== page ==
I don't think we come from any kind of tradition where you look at a live set in relation to a live album and say, "We have to do it exactly the same." A live show is about the immediacy and the energy. When you stand on stage, people kind of have to get it directly. The mistakes and the odd bits where things go wrong don't matter, because they're momentary. Those things are really important on the record because once you've heard them several times then they really jar. But if it's just a live performance then the moment is the moment, and then it's gone. Never to be again.
"Pink Flag" has been stripped down to one chord now for live performances, which puts all the emphasis on rhythm and dynamics. Was that the idea?
The idea was basically that it's an on-off dynamic. It starts 1-2-3-4 and then there's a big blast and then it goes down for the vocal, and then it sort of builds up again. It's like a dance track. Basically that's the whole raison d'être of it is that it's a kind of dancefloor track — it goes down then it builds up and goes full on. It's kind of got that kind of energy to it, but the energy of just one chord. It's just one note really. It's just E.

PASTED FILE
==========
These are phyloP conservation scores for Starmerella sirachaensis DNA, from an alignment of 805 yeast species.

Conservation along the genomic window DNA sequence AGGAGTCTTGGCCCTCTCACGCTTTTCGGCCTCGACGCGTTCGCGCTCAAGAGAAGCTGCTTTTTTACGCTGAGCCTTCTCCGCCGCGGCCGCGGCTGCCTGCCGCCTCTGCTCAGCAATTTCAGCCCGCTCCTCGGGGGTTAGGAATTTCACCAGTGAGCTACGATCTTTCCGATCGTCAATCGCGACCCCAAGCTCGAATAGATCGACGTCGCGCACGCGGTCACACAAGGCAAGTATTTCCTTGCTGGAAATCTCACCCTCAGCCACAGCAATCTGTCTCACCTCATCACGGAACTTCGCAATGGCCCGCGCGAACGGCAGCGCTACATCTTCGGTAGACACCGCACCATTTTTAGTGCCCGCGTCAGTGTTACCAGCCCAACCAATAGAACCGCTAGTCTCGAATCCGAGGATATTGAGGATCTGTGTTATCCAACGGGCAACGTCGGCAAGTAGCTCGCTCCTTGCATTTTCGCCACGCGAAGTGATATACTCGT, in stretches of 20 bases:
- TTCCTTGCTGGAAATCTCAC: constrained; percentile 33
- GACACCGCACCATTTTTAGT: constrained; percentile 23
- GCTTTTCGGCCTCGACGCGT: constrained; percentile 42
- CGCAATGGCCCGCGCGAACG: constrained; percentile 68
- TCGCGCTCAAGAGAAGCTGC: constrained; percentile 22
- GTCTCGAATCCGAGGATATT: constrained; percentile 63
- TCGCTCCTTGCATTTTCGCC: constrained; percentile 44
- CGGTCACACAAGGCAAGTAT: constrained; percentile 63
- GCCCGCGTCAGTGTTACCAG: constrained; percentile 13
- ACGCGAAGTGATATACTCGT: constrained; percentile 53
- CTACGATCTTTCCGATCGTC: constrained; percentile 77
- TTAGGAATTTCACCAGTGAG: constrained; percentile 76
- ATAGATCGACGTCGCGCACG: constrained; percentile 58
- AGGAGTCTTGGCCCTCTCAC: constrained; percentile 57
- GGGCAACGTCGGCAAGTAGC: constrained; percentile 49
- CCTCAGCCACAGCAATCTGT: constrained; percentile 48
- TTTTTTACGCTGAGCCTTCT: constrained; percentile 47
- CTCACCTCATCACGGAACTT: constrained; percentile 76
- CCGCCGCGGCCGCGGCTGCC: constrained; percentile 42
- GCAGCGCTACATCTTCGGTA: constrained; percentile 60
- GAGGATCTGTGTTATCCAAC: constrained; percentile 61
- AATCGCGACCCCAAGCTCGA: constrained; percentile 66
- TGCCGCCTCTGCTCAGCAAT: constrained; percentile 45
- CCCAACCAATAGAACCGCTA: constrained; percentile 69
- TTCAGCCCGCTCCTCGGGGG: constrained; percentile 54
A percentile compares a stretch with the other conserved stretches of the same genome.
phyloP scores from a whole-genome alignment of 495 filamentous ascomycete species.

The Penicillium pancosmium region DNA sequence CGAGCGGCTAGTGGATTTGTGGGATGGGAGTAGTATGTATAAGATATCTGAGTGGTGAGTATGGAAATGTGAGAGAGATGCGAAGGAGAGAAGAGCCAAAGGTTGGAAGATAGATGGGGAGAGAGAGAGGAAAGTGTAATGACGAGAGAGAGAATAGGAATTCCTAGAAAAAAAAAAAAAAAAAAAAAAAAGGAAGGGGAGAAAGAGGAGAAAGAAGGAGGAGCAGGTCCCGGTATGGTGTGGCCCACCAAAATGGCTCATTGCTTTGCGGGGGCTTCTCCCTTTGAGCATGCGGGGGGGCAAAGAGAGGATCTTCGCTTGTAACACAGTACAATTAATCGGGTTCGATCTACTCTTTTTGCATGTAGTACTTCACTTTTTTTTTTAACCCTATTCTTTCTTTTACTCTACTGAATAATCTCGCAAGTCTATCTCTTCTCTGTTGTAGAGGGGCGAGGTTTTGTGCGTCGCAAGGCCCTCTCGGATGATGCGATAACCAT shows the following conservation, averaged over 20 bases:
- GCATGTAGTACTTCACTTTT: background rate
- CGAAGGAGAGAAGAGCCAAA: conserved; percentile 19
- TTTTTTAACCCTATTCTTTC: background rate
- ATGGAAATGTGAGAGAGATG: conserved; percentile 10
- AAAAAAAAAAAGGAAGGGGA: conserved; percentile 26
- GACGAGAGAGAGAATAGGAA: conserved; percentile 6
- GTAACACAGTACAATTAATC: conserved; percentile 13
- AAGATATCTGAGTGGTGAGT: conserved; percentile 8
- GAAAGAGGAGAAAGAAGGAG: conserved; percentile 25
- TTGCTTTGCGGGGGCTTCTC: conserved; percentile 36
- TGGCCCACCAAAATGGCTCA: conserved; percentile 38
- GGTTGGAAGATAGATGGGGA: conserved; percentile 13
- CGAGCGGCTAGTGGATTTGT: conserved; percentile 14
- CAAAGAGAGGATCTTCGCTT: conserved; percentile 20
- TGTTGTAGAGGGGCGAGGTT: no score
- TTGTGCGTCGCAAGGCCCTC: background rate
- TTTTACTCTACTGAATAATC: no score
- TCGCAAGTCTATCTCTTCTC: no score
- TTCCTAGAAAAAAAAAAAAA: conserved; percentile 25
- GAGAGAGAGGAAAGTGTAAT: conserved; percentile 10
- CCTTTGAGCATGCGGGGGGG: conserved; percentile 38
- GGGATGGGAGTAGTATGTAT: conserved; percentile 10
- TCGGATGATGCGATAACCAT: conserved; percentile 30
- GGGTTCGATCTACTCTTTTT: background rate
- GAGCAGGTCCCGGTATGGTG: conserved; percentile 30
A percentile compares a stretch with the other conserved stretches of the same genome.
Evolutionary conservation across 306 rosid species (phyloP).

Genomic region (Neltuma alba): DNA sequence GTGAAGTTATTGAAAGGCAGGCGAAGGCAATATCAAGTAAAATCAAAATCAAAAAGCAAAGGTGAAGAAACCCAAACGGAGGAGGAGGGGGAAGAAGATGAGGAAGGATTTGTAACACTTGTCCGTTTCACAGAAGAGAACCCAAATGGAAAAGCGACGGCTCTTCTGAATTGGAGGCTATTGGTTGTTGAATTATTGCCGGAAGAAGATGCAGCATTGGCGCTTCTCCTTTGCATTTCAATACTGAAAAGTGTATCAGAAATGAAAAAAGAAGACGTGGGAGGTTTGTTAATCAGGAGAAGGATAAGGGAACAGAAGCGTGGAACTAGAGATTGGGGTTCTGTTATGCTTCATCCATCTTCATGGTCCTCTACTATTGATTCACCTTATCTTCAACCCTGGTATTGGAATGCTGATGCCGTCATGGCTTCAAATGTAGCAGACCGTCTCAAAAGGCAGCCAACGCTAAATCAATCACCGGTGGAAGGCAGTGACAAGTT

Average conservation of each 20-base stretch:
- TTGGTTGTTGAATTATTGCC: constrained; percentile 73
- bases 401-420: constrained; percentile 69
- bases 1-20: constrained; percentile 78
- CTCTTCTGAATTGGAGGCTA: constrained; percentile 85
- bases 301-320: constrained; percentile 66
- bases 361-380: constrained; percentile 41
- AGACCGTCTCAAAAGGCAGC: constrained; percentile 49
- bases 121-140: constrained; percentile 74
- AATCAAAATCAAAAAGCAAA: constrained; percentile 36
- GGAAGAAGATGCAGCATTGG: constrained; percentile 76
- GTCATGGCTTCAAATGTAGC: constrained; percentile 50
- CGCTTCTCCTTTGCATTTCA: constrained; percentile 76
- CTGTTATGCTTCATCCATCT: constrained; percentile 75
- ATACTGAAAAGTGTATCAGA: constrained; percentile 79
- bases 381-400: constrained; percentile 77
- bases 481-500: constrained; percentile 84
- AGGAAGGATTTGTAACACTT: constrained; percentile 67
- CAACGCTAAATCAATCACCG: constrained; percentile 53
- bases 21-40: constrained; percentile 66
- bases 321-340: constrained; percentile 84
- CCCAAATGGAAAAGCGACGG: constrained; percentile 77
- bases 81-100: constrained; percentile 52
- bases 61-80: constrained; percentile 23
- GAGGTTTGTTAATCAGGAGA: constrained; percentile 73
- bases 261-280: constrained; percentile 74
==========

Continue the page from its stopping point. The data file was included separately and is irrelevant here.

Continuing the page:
I remember the crowd that night being overall very good, but there were one or two fans yelling for "Reuters" and "Three Girl Rhumba." How do you go about picking the archival songs to include in the set? Are you annoyed at all that people get hung up on an album — classic though it may be — from 1977?
No. I think the reality is that it should be for a live show. It should all be serving the fact that the whole thing has to be great. The thing is there will be 5 percent of the audience that go there with a checklist of songs that they want to hear and they'll come back disappointed because they didn't get enough ticks on their checklist.
The rest of the audience is there because they've heard that we're good, or they've seen us before, and they want us to impress them, they want us to blow their socks off. So they're going to come away going, "I knew some of that stuff, but I didn't know the other stuff, but it was bloody great. I don't care what they played, because it was good."
And if you're going to take that tact then you've got to be good. The tunes you choose have to be things that you can effectively put across. And that's what it's all about. It's about what you can make work in a live context.
Any plans to bring back the Ex-Lion Tamers back to appease that 5 percent?
[laughter] The Ex-Lion Tamers don't exist, and they are unlikely to exist. It was very much a college thing. I think they did it because they were Wire fans, but also because they thought it was a good concept. And that's very much in the spirit of Wire.